The semi-permanence and transient nature of our free urban art gallery echoes the free experience of those participants who travel the worn bike track as part of their daily commute.
We simply took what was an existing informal urban practice as well as an important element of the local architectural fabric intrinsic to Brunswick and placed emphasis on those travelling the path to take notice and browse its wares.
Themes explored in this gallery included a context very familiar in Brunswick with the act of public gifts and a modification of the ordinary. Right then and there at that time, the space has been claimed for the purpose of entertaining passersby, for no other purpose other than to enhance the locale visual.
When creating this particular occupation, we re-cycled found objects located near the site in dis-used areas of public space, i.e. along the train tracks. We questioned worth, value and the idea of exchange within this fleeting interaction that the user has within the space as they pedal through the graffiti riddled corridors.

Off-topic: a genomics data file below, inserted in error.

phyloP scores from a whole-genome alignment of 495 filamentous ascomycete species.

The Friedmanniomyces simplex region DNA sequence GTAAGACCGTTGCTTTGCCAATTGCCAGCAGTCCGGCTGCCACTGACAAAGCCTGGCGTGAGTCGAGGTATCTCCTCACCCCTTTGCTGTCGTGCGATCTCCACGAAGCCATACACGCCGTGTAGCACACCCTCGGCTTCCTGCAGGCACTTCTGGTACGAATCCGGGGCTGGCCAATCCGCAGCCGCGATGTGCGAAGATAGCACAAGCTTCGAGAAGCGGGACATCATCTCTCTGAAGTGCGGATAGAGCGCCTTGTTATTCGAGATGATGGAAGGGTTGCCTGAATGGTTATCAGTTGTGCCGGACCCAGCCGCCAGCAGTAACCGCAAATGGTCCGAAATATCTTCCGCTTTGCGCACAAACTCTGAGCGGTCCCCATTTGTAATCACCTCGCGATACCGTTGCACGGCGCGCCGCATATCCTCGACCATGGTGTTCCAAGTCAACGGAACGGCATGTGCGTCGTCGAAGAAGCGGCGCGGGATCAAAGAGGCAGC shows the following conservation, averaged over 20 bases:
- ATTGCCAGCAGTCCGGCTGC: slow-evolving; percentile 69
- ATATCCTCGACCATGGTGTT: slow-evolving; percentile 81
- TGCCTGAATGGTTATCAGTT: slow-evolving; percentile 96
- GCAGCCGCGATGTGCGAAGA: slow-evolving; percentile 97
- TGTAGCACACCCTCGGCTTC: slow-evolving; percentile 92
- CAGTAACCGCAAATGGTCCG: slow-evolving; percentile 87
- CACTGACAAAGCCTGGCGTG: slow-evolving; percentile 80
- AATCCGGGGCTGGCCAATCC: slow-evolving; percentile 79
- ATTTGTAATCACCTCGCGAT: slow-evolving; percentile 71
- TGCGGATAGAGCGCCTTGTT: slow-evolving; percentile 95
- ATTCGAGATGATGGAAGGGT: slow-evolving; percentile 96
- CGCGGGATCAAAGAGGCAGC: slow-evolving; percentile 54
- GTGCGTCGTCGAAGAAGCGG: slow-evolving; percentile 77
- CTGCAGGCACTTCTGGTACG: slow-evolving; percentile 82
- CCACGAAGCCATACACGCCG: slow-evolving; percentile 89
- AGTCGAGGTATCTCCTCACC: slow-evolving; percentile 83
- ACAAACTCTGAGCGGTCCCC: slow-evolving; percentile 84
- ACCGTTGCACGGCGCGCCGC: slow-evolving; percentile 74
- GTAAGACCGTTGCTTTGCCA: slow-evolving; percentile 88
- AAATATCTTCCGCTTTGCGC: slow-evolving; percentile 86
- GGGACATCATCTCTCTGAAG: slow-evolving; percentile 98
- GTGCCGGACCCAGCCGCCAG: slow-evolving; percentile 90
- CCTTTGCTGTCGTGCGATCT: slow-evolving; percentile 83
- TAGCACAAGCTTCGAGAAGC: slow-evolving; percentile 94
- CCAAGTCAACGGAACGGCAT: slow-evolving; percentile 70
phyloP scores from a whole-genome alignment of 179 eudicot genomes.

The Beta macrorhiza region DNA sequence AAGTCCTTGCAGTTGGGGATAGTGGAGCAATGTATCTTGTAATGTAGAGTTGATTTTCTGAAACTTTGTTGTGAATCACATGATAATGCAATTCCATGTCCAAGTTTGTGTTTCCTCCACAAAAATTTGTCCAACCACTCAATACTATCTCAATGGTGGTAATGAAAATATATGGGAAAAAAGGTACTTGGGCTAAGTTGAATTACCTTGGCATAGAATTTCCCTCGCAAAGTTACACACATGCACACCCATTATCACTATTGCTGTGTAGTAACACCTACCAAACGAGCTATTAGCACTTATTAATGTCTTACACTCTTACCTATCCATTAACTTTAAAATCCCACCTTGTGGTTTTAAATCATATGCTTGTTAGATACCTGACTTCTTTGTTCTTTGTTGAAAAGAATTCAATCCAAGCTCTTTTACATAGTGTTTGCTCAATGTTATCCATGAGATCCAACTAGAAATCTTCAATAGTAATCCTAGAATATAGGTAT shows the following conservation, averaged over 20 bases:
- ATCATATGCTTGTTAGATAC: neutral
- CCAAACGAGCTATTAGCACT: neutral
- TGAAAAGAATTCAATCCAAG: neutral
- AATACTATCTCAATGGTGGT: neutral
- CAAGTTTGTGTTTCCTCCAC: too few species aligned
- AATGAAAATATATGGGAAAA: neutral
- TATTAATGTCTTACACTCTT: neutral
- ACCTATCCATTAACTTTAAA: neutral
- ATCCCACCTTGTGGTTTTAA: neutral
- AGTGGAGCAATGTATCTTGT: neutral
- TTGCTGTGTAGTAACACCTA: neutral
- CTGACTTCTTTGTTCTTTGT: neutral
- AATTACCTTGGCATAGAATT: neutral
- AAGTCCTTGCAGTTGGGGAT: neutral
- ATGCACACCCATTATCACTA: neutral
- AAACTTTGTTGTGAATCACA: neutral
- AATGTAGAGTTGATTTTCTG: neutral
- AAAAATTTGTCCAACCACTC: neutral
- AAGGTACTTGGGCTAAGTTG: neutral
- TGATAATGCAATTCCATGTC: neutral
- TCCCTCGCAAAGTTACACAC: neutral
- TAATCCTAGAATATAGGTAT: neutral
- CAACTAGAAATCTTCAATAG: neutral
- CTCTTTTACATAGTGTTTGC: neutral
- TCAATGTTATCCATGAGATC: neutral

This raises the issue of possession and territory amongst the users and regular occupiers of the space. Is there perhaps an unspoken understanding or informal authority on what is allowed and accepted as art within the public arena and such a busy thoroughfare. In essence our occupation asked the question ‘why not?’ and informalized the presentation and subjectivity of art, all packaged up in a brief experience for those trafficking through the space to enjoy a brief moment of positive questioning whist on the daily commute.
DAN KERRIS, PHILIP PILLE, MICHELLE MCDONELL, CHRIS HERMAN